Hire the best people you can and put them in positions of responsibility. Keep a hold on the reins while you make sure they are headed in the right direction, but then relinquish your control and let them run with the role.


3. Creating an environment of fear. 


You must give your people permission to be successful. The primary role of a coach is to remove the fear of failing – or losing or looking stupid – from the environment in which employees work. When given the opportunity to thrive by showing them they have nothing to lose, they will win every time. If fear has been removed from your organization’s culture, you can push your employees to the limit and help them become the best versions of themselves.


It’s important to train your employees to be self-sufficient. If you are micromanaging them, you are creating an atmosphere of fear and showing that you don’t believe in them.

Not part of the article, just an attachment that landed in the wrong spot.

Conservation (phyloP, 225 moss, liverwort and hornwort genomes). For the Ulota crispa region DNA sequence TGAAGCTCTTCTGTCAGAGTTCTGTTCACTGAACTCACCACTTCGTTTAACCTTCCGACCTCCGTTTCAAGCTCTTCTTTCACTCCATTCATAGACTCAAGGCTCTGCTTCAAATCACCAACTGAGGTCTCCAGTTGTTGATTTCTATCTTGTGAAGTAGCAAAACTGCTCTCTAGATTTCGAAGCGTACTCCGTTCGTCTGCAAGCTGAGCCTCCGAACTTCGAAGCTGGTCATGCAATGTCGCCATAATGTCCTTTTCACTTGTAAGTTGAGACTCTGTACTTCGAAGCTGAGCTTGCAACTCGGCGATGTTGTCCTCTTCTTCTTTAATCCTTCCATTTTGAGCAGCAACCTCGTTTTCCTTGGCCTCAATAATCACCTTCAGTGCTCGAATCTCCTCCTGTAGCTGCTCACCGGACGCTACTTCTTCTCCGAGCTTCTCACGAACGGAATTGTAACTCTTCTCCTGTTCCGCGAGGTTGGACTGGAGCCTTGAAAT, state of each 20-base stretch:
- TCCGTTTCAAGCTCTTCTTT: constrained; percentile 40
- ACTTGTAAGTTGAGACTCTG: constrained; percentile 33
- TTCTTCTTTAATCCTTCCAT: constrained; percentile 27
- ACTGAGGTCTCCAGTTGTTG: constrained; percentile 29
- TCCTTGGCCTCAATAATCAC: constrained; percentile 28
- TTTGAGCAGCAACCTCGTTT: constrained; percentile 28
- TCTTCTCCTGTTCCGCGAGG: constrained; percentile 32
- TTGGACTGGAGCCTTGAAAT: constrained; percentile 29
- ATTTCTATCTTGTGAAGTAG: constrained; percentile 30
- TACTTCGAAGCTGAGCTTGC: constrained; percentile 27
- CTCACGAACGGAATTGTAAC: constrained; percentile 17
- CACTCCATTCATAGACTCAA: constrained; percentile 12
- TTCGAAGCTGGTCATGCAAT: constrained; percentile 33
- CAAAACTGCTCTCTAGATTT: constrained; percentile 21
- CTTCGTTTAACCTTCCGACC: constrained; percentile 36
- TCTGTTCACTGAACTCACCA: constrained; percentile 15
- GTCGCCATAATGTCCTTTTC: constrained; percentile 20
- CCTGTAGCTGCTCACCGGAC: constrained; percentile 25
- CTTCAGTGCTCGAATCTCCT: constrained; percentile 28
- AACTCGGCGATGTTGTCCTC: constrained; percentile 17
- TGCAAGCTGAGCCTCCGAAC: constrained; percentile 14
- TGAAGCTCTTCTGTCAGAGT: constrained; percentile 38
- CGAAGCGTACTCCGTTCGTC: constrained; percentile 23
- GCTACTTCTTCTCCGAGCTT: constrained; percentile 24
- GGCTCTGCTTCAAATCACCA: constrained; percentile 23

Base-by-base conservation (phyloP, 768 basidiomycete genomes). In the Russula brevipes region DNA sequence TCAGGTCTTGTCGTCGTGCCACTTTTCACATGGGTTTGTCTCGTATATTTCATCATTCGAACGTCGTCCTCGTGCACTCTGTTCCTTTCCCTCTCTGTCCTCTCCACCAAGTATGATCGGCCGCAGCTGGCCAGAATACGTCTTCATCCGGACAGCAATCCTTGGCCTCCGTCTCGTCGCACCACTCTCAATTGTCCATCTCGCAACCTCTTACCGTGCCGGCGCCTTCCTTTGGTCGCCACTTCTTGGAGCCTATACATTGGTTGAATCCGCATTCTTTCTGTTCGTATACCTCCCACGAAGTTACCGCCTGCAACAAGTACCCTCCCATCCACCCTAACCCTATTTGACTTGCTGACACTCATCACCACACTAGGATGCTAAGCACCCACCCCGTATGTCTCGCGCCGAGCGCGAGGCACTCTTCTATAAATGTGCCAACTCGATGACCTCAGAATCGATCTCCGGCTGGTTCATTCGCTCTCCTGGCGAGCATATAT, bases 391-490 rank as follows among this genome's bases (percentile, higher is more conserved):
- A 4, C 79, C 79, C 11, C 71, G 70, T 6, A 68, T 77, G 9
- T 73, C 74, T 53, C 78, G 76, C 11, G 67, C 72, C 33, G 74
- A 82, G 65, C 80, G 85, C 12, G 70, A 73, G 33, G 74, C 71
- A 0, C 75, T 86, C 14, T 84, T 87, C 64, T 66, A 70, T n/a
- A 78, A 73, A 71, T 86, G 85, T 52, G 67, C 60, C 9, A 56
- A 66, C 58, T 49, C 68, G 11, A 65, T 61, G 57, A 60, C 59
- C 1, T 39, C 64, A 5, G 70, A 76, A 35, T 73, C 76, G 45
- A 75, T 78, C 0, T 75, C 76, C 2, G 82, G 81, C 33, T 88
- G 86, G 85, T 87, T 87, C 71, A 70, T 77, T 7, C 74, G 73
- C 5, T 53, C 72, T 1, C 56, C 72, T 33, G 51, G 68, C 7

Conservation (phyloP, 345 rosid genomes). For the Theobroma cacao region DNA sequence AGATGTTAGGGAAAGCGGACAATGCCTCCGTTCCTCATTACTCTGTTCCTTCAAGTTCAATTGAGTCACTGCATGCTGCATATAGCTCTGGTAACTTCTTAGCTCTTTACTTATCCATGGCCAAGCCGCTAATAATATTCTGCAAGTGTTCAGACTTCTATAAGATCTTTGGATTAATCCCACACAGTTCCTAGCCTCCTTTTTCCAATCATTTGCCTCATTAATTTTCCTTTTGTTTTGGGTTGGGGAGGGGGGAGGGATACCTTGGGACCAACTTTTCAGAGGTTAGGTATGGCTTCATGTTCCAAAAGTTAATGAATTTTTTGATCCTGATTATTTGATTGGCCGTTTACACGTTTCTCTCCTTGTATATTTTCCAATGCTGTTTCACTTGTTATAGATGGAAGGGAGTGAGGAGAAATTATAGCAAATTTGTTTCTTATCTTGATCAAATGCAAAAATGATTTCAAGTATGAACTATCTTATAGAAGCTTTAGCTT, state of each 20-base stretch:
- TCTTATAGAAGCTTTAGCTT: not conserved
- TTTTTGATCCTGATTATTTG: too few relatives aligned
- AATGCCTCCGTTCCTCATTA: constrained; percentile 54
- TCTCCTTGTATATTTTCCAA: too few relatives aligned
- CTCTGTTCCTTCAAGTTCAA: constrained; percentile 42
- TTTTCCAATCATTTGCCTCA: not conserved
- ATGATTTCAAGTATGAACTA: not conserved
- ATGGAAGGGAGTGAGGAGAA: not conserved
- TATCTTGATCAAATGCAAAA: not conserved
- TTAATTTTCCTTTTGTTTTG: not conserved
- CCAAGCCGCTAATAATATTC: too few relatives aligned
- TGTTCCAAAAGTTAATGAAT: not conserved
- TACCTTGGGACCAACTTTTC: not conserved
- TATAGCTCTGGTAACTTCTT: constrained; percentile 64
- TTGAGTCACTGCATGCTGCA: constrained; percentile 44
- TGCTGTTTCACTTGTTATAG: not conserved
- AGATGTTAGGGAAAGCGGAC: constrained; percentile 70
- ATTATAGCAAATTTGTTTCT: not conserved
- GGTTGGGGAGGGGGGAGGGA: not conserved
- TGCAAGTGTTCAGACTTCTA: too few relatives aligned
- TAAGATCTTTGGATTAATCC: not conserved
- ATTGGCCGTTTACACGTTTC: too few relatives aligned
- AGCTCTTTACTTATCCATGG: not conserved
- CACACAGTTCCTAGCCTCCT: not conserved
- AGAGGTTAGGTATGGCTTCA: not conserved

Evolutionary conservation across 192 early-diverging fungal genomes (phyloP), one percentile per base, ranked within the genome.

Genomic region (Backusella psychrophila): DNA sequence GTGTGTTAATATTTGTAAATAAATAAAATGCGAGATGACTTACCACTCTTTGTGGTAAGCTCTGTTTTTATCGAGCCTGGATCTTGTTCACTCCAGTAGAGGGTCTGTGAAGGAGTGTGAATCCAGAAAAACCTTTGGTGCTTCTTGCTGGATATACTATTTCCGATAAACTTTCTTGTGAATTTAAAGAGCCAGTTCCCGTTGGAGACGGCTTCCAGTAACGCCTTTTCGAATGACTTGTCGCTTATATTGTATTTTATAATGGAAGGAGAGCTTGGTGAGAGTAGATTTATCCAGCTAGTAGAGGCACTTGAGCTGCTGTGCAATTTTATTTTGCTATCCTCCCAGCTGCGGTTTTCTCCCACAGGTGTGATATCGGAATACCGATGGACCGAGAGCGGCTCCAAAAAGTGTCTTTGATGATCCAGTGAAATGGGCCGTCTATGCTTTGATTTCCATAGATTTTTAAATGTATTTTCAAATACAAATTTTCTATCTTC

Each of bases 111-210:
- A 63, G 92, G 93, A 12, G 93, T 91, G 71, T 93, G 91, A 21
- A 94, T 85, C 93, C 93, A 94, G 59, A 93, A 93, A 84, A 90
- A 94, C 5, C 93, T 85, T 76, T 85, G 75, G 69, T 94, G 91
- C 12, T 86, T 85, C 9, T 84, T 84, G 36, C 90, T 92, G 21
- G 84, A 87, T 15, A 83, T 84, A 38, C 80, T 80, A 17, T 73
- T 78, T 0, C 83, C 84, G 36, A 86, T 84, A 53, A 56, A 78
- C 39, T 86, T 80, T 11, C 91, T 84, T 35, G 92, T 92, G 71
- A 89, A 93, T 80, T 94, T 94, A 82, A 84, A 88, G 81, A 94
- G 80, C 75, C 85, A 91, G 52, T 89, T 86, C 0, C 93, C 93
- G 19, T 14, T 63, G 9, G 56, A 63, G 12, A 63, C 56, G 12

People need to learn from their mistakes. They will not perform perfectly every time, but that’s how people learn and grow. If you’re going to accomplish what you want to accomplish, you have to let people do their jobs within the parameters that you’ve set for them.


When you continually stifle people, you squelch their desire, passion and all the things that make them great. When you give people more responsibilities as they grow, it allows them to raise the bar and grow further.


Remove those chokeholds, loosen your control, and focus your energy on evolving into the leader you are meant to be.